Even before the COVID-19 pandemic, military families were having trouble getting the mental health care they needed, according to new data from an online survey conducted in late 2019.

Whether they are active-duty families, military retiree families or veteran families, about half reported they were satisfied with their ability to get mental health appointments, according to the Military Family Advisory Network’s family support programming survey.

“Our survey, which was fielded before COVID-19, found that military families experienced difficulty scheduling mental health care appointments,” said MFAN’s Executive Director Shannon Razsadin. “That’s something we never want to hear, and we are concerned about the additional barriers caused by COVID-19.”

Top obstacles for getting mental health care for currently serving families were lack of available appointments, time to attend appointments and concerns about negative career implications, according to the survey. The report, which adds statistics to back up what military families have long known, recommends exploring telehealth as an option for providing more access to mental health care.

During the pandemic, telehealth through Tricare has indeed increased. Tricare has covered telehealth for several years for certain medically necessary services. Most of the families who participated in the survey had never used telehealth, but the good news, Razsadin said, is that more than one-third of the active-duty families said they would be likely or very likely to use it.

Tricare officials have already taken steps to make it easier to use telehealth, such as temporarily waiving cost-shares and co-payments for all covered, in-network telehealth services during the pandemic. They’ve temporarily relaxed some licensing requirements across state lines to allow providers to treat patients who live in a different state. There’s long been a shortage of mental health providers across the country.

Tricare officials have temporarily expanded some types of care eligible through telehealth, and also allow coverage for telehealth consultations by telephone. Officials have said they will evaluate whether to make some of the expansions permanent.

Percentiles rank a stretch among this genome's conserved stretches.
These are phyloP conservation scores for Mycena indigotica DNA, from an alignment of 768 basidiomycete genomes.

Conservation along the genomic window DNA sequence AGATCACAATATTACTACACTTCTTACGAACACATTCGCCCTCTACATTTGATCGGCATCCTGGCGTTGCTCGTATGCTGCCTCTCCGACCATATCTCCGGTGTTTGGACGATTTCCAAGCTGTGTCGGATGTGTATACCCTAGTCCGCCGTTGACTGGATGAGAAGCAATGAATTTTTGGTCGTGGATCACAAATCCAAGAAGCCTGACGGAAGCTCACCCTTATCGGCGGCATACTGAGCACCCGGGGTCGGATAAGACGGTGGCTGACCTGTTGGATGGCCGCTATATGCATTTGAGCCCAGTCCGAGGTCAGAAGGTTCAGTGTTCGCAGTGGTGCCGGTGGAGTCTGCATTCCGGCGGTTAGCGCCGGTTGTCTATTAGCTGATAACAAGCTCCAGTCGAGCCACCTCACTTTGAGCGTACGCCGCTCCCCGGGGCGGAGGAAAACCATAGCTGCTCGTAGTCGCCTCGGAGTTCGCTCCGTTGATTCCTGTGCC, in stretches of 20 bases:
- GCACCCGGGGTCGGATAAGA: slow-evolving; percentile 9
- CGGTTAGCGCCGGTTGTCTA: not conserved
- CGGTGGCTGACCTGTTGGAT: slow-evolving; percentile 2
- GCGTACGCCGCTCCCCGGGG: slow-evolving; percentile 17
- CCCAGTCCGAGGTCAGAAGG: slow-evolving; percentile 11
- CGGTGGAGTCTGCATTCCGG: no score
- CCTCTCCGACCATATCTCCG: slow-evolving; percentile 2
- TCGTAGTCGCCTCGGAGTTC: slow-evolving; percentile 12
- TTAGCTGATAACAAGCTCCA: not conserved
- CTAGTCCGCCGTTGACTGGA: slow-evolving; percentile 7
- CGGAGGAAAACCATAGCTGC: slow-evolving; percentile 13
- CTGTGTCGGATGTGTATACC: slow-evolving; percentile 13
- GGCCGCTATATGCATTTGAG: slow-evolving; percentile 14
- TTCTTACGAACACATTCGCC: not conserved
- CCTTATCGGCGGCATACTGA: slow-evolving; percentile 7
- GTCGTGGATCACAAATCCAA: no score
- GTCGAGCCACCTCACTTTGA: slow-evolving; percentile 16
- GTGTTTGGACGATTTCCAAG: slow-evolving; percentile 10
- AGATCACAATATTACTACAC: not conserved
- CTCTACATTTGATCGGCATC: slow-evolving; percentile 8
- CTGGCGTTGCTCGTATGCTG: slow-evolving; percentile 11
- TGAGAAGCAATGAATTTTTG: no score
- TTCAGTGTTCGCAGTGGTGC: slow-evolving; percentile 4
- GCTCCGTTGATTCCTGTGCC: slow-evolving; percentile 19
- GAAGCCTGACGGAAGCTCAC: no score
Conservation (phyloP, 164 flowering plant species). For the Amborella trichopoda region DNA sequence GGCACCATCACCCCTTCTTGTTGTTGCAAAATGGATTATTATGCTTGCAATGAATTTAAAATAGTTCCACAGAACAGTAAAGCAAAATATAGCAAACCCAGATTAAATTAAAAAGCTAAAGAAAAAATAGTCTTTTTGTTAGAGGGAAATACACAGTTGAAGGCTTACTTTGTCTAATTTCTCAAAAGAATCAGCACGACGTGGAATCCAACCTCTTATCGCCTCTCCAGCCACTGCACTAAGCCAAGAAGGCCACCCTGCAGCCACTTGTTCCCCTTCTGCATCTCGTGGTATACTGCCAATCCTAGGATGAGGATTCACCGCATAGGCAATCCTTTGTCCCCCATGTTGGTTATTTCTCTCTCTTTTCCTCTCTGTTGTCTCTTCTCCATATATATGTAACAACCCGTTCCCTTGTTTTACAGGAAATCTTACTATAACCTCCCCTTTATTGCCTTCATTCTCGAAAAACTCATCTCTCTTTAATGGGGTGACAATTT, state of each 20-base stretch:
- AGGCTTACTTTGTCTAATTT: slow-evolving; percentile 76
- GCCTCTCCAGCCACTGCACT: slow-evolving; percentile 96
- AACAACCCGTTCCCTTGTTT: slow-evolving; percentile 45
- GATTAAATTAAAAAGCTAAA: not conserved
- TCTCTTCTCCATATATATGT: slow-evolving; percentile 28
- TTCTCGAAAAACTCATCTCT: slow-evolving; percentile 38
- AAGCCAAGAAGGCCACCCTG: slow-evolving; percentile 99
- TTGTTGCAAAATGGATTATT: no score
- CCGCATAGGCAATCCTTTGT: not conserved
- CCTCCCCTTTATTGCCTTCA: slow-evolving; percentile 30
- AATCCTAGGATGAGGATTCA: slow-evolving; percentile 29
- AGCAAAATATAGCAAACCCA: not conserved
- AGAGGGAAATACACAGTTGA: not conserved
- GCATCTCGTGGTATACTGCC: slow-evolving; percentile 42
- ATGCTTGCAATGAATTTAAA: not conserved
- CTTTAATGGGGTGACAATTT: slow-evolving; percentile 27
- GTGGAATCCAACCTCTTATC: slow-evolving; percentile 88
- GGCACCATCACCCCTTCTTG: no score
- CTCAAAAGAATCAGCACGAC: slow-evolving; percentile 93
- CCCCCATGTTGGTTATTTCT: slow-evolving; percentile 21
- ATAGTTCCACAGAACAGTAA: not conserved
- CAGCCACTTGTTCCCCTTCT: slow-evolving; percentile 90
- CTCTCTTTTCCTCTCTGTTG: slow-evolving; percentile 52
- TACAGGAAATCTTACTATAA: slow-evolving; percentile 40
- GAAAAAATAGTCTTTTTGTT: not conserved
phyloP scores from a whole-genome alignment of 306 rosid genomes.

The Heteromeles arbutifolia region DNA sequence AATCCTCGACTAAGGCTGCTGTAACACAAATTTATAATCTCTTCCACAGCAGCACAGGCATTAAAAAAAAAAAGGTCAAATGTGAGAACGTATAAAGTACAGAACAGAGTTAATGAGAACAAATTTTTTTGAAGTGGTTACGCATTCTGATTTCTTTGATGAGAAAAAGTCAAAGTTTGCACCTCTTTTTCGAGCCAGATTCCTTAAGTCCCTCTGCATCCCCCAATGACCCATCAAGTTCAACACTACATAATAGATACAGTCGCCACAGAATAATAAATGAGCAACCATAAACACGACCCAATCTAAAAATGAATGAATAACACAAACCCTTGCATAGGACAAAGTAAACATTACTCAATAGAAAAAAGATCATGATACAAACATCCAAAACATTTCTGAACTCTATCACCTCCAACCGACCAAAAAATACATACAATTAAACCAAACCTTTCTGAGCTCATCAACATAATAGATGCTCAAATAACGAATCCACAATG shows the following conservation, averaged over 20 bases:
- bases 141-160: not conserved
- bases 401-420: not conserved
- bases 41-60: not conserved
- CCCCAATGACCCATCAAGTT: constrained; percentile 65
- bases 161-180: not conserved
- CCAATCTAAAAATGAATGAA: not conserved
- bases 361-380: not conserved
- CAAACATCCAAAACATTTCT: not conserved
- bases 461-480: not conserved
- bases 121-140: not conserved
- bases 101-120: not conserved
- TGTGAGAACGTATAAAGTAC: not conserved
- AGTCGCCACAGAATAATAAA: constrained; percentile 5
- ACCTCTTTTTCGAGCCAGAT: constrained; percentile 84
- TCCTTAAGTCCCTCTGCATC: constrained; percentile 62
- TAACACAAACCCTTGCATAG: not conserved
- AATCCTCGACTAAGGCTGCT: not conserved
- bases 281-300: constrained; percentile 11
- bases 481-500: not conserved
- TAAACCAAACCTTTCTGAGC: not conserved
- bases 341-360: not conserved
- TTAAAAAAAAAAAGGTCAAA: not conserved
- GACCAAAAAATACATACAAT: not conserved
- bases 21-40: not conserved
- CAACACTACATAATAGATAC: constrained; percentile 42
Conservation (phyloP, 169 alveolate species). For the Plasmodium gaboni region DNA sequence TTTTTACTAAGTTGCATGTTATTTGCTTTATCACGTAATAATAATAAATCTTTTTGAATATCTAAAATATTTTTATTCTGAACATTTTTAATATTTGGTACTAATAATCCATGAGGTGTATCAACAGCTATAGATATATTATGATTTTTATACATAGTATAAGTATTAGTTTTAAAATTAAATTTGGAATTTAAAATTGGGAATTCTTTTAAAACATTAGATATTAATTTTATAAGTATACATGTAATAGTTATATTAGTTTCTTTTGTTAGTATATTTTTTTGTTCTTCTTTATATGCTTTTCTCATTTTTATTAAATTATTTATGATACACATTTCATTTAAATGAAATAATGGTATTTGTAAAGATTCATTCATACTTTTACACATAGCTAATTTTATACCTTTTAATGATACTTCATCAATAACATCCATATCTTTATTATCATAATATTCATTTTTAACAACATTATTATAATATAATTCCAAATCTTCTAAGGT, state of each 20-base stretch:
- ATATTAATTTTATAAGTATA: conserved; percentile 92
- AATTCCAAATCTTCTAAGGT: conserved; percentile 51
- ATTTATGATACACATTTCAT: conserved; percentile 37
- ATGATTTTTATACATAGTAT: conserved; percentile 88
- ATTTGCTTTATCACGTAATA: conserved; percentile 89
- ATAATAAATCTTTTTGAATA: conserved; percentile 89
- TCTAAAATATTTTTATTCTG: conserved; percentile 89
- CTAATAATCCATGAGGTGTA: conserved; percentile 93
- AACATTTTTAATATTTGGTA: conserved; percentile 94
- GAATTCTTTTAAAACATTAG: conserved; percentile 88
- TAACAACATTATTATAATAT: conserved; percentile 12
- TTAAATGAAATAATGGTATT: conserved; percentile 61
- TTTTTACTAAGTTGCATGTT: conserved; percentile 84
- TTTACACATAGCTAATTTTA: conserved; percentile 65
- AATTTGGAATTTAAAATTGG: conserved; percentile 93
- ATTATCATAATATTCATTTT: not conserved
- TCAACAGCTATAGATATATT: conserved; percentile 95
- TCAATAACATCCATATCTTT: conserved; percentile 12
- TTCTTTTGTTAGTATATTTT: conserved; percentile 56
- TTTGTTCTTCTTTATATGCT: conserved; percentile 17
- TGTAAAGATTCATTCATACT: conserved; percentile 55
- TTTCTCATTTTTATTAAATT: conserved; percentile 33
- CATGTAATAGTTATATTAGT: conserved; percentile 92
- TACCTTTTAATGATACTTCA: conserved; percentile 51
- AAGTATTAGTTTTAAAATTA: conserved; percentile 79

That may be an example of a silver lining in the COVID-19 pandemic, said Razsadin. “It’s given us an opportunity to get more flexible in how we provide different types of support. I think this is an eye-opening experience… This is an opportunity to also look at what works and what could work longer term as we support military families.

“Rapport is such an important part of the success of mental health care. If we could learn different and more flexible ways to deliver that care, we will ultimately be helping military families in the long run.”

The survey was open online from Oct. 7 to Nov. 11, and 7,785 people participated. About 42 percent of those were active-duty members and spouses. The majority of respondents — 83 percent — said they had not used mental health crisis resources; those who had used such resources were more likely to be spouses of veterans or retirees. Of the 7,785 people who participated, about 4,000 answered health questions when they were directed based on earlier answers, and even fewer answer the mental health questions.

Asked whether they’d had thoughts of suicide in the past two years, 80 percent said they had not; 12.5 percent said they had thoughts; and 6 percent did not answer.

The biggest issue MFAN is seeing now is in availability of mental health care outside the continental U.S., Razsadin said. “That’s something we’ve been raising with [the Defense Health Agency] and they’ve made some progress getting more providers approved, but we’re still hearing from families that have not been able to see their provider who they’ve established rapport with during the COVID 19 crisis — because they can’t go in person.”

Emily Gerson, an Air Force spouse, said it was difficult to even get referrals for mental health care set up after she arrived in England last fall. Then, “when COVID hit and my local providers began doing appointments only via telehealth, they said Tricare won’t reimburse them for telemedicine due to HIPAA issues, so they couldn’t see me until it was resolved.” In the meantime, the providers said they weren’t getting information from Tricare on what they needed to do to meet their requirements, she said.

A big challenge has been communication from DHA and Tricare and through the providers, Razsadin said. “There’s been a lot of confusion as far as what is approved and what isn’t approved, and different modes of delivery.”

“We look forward to an expanded dialogue on how we can reduce red tape for military families globally so that everyone has access to the mental health support they want and need.”

“Access to mental health care is always important, but it’s especially crucial during this unprecedented crisis,” Gerson said.

Karen has covered military families, quality of life and consumer issues for Military Times for more than 30 years, and is co-author of a chapter on media coverage of military families in the book "A Battle Plan for Supporting Military Families." She previously worked for newspapers in Guam, Norfolk, Jacksonville, Fla., and Athens, Ga.

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